It is a little astounding to think about all of the functions which are packed into the White House in its modern configuration. Today, the main structure of the White House has 132 rooms and 35 bathrooms on six levels. In addition to a private beauty shop and workout room for the first family, there is also a tennis court, jogging track, swimming pool, movie theater and bowling lane for their entertainment. I think George Washington would be amazed! But he would no doubt still recognize the state rooms on the main level from the original design.
Perhaps that is what intrigues me the most about the White House. While conveniences such as electricity and air conditioning and the internet have been added over the years, the core functions within those old walls have never changed. The inhabitants may come and go, but it still serves as the People’s House, the most tangible and recognizable symbol of our democracy even after all these years. And that is pretty amazing. I wish these walls could talk, but in a sense, they already do.
I like to check out the “This Day in History” tidbits every now and then, and I came across an interesting one today. Did you know the first US couple to take a honeymoon by train did so on this date? It occurred in Charleston, South Carolina in 1831. This caught my eye because 1) it is interesting history, and 2) since I write historical romance, it seemed appropriate.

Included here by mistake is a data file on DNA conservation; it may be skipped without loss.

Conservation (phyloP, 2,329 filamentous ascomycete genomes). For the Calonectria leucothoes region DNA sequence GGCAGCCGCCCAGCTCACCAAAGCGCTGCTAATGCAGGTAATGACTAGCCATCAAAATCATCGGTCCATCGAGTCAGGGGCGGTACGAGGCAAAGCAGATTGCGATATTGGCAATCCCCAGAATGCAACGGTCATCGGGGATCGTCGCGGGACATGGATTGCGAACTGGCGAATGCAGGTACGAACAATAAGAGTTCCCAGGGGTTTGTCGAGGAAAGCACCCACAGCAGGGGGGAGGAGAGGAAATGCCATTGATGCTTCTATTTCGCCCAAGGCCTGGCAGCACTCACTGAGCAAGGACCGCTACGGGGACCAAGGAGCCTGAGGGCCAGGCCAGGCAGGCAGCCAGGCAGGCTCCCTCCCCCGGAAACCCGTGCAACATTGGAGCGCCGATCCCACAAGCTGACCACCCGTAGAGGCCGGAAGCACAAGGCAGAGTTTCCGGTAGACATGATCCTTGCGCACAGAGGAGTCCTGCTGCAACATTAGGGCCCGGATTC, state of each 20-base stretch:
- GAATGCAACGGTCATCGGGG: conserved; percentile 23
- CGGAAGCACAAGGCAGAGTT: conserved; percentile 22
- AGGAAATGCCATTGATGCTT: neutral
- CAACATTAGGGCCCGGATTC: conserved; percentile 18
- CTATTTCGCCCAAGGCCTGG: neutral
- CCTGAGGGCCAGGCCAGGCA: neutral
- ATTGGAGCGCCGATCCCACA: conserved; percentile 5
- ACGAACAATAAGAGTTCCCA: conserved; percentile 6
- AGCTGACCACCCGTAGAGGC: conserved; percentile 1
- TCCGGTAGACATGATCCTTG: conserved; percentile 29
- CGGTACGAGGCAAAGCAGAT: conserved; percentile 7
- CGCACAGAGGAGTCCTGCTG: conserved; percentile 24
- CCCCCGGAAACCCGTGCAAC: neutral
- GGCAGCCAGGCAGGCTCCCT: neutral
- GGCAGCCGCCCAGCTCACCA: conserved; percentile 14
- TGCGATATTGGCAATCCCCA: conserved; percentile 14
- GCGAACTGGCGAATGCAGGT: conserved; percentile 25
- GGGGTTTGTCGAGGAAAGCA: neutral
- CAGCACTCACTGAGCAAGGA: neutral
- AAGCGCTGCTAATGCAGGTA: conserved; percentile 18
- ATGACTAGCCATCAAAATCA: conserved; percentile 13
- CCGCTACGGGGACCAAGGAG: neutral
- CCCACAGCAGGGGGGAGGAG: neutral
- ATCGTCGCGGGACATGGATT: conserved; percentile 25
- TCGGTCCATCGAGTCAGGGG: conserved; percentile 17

I couldn’t help wondering what the bride was feeling that day. To put it in better context, the first US passenger train running on tracks (and using steam as opposed to being horse-drawn) only started a few weeks earlier in Charleston, in December 1830. So steam-powered locomotives were still very new and were probably terrifying to many people. Unfortunately, with the early trains and early tracks, accidents were not uncommon.
Now imagine you are this young bride. Planning a wedding is nerve-wracking enough. Can you imagine what she thought when her husband-to-be announced they were taking the new-fangled train for their honeymoon? For us, it would be like being one of the first people on a shuttle to Mars. I don’t know about you, but I would be petrified. She must have really loved her husband to go along with his crazy idea!
The early sections of track were very short. From what I can gather, that first train track in Charleston was only six miles long, and the train had a speed of 21 miles per hour. So luckily for our new bride, she probably wasn’t on the train all that long. But even so, I suspect those were the longest minutes of her life. Perhaps she was thinking that if she could survive the trip, anything else which occurred during the course of her married life would be a piece of wedding cake.
I also can’t help thinking that a young woman with this much spirit and courage would make an interesting heroine for a romance story. But then, maybe she already was living a great romance. I hope she lived a long and happy life in Charleston. She certainly had at least one wonderful story to tell her grandchildren one day.
When you think about it, all of us are living through history right now. Perhaps our experiences aren't as dramatic as this young woman's was, but we have interesting stories to tell our grandchildren. What are your stories?
I write historical fiction, and I invite you to share the journey to published author with me.